June Recommendations

All the books listed here are available at the library. Stop in, give us a call, or use the online catalog to place a hold and check one out. 

We celebrate LGBTQ+ Pride month in June to honor the 1969 Stonewall Uprising in Manhattan. The Stonewall Uprising was a tipping point for the Gay Liberation Movement. Memorials are held during this month for members of the community who have been lost to hate crimes or HIV/AIDS. The purpose of Pride Month is to recognize the impact that LGBTQ+ people have had on history locally, nationally, and internationally. These titles feature LGBTQ+ characters, topics, and insight.

All Boys Aren
Under the Whispering Door by TJ Klune
Red, White and Royal Blue by Casey McQuiston
Young Mungo by Douglas Stuart

All Boys Aren’t Blue by George M Johnson: In this powerful series of personal essays, George M Johnson explores the stages of his life so far, as a black queer boy. He covers topics including gender identity, toxic masculinity, brotherhood, family, consent, and structural marginalization.

Under the Whispering Door by TJ Klune: When a reaper comes for Wallace at his own funeral, he begins to wonder if maybe he’s dead. He meets Hugo, who agrees to help him cross over. Wallace decides he needs to learn how to live his life, even if he is now dead.

Red, White & Royal Blue by Casey McQuiston: This romance between Alex, the president’s song, and Henry, the Prince of England, has politics, enemies to lovers, interesting family dynamics, and some steamy scenes. What starts as a friendship to fool the media quickly turns into a forbidden romance.

Young Mungo by Douglas Stuart: Mungo and James were born into different worlds. Against the odds, they become friends and dream of finding somewhere they could both belong. This gripping story explores friendship, love, masculinity, and the violence faced by many queer people.

“Freedom’s Eve,” January 1, 1863, came after the Emancipation Proclamation by Abraham Lincoln, which freed enslaved people in the United States. Even though the Emancipation Proclamation was made effective in 1863, it could not be implemented in places still under Confederate control. Freedom finally came on June 19, 1865, when the remaining enslaved black people in Texas were freed by executive decree. This day has come to be known as Juneteenth. These four titles give insight into the diverse experiences of black Americans throughout history and today.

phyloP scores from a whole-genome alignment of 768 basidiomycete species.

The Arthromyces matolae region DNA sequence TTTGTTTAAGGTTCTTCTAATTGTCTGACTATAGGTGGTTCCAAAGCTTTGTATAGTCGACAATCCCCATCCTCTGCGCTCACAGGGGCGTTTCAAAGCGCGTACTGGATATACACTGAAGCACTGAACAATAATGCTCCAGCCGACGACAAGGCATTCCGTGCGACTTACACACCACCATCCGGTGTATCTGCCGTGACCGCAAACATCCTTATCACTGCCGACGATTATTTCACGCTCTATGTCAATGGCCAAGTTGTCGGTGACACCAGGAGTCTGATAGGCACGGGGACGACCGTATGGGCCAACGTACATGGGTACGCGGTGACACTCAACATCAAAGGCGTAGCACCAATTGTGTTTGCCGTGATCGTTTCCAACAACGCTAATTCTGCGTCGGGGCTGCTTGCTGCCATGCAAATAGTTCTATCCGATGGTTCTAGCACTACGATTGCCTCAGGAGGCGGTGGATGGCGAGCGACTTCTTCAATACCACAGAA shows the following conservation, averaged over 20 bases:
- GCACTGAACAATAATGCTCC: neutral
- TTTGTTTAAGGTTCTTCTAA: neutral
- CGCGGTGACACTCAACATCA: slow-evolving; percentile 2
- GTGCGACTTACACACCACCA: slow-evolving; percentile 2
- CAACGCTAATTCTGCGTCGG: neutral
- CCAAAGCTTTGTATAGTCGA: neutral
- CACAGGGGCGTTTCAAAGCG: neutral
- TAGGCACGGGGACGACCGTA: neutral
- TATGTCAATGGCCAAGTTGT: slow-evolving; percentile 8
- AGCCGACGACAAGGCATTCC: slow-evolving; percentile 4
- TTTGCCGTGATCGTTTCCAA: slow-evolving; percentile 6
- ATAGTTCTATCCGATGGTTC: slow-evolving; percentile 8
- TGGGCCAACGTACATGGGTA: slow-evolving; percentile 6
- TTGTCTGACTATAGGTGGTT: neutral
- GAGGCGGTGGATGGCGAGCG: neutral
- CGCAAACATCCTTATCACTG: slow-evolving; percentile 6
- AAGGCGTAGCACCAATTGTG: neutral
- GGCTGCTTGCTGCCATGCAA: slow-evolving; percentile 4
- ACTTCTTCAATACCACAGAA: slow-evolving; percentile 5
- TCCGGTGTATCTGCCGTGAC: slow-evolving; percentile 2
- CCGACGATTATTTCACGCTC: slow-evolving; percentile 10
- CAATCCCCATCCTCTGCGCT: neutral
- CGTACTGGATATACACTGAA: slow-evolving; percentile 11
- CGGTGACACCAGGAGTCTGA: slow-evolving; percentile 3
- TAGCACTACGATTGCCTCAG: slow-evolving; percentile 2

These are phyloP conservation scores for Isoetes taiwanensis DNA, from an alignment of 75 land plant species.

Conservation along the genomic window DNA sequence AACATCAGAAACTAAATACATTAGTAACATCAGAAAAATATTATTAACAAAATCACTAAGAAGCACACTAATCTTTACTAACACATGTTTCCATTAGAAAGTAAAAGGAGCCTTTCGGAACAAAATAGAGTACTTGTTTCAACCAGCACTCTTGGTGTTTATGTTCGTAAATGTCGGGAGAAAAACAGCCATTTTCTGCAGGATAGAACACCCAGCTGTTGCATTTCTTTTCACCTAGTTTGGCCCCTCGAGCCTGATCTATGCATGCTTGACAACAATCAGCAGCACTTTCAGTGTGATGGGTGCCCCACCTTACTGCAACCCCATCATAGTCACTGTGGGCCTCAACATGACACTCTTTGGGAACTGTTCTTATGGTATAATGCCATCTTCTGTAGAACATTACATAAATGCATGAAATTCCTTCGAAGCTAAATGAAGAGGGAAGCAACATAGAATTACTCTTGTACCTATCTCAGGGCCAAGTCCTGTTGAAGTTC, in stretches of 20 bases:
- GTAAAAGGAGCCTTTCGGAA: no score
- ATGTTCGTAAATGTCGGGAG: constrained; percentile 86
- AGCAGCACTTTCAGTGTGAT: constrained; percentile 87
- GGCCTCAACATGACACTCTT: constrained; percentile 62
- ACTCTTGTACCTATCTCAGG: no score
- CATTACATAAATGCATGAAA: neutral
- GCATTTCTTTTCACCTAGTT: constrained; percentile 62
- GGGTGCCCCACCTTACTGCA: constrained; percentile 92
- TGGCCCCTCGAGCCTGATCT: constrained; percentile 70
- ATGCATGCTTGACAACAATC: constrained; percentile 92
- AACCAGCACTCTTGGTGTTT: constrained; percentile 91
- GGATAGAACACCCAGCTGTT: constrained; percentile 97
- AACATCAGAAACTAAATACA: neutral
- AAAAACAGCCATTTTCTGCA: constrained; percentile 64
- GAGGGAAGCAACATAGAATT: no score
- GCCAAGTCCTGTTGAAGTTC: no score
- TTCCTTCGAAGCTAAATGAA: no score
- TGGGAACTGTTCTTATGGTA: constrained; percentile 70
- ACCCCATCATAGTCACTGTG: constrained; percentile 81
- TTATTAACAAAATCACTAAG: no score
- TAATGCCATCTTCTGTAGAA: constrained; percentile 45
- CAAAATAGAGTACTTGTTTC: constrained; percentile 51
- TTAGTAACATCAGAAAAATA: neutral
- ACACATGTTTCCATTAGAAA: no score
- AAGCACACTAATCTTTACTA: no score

A Little Devil in America by Hanif Abdurraqib
We Were Eight Years in Power by Ta-Nehisi Coates
Barracoon: The Story of the Last "Black Cargo" by Zora Neale Hurston

A Little Devil in American by Hanif Abdurraqib: A reflection of the connections between Black performance and American culture highlighting the layers of politics, love, grief, and history. Taking a look at large and small performances, Abdurraqib writes a lyrical series of essays.

I’m Still Here by Austin Channing Brown: While institutions claim to value diversity in their mission statements, they often fall short. Austin gives a first hand account of growing up as a black woman in majority-white schools, organizations, and churches.

We Were Eight Years in Power by Ta-Nehisi Coates: This powerful collection of essays explores the correlation between the reconstruction-era and the unprecedented election of the first black president followed by who Coates argues is America’s “first white president.” 

Barracoon: the Story of the Last “Black Cargo” by Zora Neale Hurston: Written with compassion and honesty, Zora illustrates the tragedy of slavery and the legacy the Atlantic slave trade left that continues to haunt us all. This powerful book explores Zora’s interview and time spent with Cudjo Lewis, the only person alive to tell the story of the millions of men, women, and children transported from Africa to America as slaves.

Looking for something you haven’t seen before? These books are all new to our library! 

Stone Blind by Natalie Haynes
The Instructor by TR Hendricks
A Pho Love Story by Loan Le
Mothered by Zoje Stage

Stone Blind by Natalie Haynes: A fresh look at the story of Medusa, the only mortal in a family of gods who is cursed with destroying anyone she looks at. Told with empathy and nuance, Natalie delves into a timely tale that starts with victim-blaming and revenge.

The Instructor by TR Hendricks: Derrick Harrington, a retired Marine, can’t pass up an opportunity for $20,000 to teach a mysterious group in upstate New York. He soon finds himself in the middle of a domestic terrorist cell pitted against them. This is the first book in the new Derrick Harrington series.

A Pho Love Story by Loan Le: A romantic comedy about two Vietnamese-American teens who both work at their families feuding pho restaurants. Battling complicated family history, Linh and Bao try to find a way to navigate a new relationship.

Mothered by Zoje Stage: In this psychological thriller, Grace is quarantined with her mother, Jackie, whom she’s never had a good relationship with. Old wounds fester, and new ones open in this story full of nightmares, accusations, and revenge.